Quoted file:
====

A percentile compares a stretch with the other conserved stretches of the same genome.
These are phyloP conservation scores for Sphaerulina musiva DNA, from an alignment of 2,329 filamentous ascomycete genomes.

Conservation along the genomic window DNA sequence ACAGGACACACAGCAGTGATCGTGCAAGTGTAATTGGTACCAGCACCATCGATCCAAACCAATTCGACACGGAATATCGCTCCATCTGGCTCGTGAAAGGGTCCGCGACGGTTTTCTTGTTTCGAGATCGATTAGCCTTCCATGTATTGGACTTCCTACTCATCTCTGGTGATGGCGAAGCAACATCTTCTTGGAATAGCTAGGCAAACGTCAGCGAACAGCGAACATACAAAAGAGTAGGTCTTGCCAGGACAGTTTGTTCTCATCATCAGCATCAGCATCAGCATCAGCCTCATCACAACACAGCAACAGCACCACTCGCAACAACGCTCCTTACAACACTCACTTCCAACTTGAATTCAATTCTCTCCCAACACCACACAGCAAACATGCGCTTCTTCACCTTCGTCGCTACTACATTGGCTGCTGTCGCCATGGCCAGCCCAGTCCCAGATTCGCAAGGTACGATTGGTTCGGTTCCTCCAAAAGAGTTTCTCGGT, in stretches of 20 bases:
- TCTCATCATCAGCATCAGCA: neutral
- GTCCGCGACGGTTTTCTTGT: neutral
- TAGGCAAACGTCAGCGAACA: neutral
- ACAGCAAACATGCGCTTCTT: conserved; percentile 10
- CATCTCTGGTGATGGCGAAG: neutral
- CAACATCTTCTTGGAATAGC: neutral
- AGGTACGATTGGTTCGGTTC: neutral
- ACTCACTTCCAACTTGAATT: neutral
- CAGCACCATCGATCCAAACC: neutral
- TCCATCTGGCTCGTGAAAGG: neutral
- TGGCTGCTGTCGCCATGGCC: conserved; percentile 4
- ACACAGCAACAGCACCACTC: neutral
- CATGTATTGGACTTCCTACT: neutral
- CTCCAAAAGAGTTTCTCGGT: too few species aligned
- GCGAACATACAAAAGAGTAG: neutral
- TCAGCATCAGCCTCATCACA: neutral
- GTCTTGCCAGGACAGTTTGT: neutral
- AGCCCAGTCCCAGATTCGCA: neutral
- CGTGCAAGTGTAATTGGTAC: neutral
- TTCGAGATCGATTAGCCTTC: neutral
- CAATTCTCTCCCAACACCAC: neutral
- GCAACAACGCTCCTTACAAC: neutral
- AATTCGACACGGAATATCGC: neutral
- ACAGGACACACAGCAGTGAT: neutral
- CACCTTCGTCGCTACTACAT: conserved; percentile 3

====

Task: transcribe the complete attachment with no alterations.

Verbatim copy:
A percentile compares a stretch with the other conserved stretches of the same genome.
These are phyloP conservation scores for Sphaerulina musiva DNA, from an alignment of 2,329 filamentous ascomycete genomes.

Conservation along the genomic window DNA sequence ACAGGACACACAGCAGTGATCGTGCAAGTGTAATTGGTACCAGCACCATCGATCCAAACCAATTCGACACGGAATATCGCTCCATCTGGCTCGTGAAAGGGTCCGCGACGGTTTTCTTGTTTCGAGATCGATTAGCCTTCCATGTATTGGACTTCCTACTCATCTCTGGTGATGGCGAAGCAACATCTTCTTGGAATAGCTAGGCAAACGTCAGCGAACAGCGAACATACAAAAGAGTAGGTCTTGCCAGGACAGTTTGTTCTCATCATCAGCATCAGCATCAGCATCAGCCTCATCACAACACAGCAACAGCACCACTCGCAACAACGCTCCTTACAACACTCACTTCCAACTTGAATTCAATTCTCTCCCAACACCACACAGCAAACATGCGCTTCTTCACCTTCGTCGCTACTACATTGGCTGCTGTCGCCATGGCCAGCCCAGTCCCAGATTCGCAAGGTACGATTGGTTCGGTTCCTCCAAAAGAGTTTCTCGGT, in stretches of 20 bases:
- TCTCATCATCAGCATCAGCA: neutral
- GTCCGCGACGGTTTTCTTGT: neutral
- TAGGCAAACGTCAGCGAACA: neutral
- ACAGCAAACATGCGCTTCTT: conserved; percentile 10
- CATCTCTGGTGATGGCGAAG: neutral
- CAACATCTTCTTGGAATAGC: neutral
- AGGTACGATTGGTTCGGTTC: neutral
- ACTCACTTCCAACTTGAATT: neutral
- CAGCACCATCGATCCAAACC: neutral
- TCCATCTGGCTCGTGAAAGG: neutral
- TGGCTGCTGTCGCCATGGCC: conserved; percentile 4
- ACACAGCAACAGCACCACTC: neutral
- CATGTATTGGACTTCCTACT: neutral
- CTCCAAAAGAGTTTCTCGGT: too few species aligned
- GCGAACATACAAAAGAGTAG: neutral
- TCAGCATCAGCCTCATCACA: neutral
- GTCTTGCCAGGACAGTTTGT: neutral
- AGCCCAGTCCCAGATTCGCA: neutral
- CGTGCAAGTGTAATTGGTAC: neutral
- TTCGAGATCGATTAGCCTTC: neutral
- CAATTCTCTCCCAACACCAC: neutral
- GCAACAACGCTCCTTACAAC: neutral
- AATTCGACACGGAATATCGC: neutral
- ACAGGACACACAGCAGTGAT: neutral
- CACCTTCGTCGCTACTACAT: conserved; percentile 3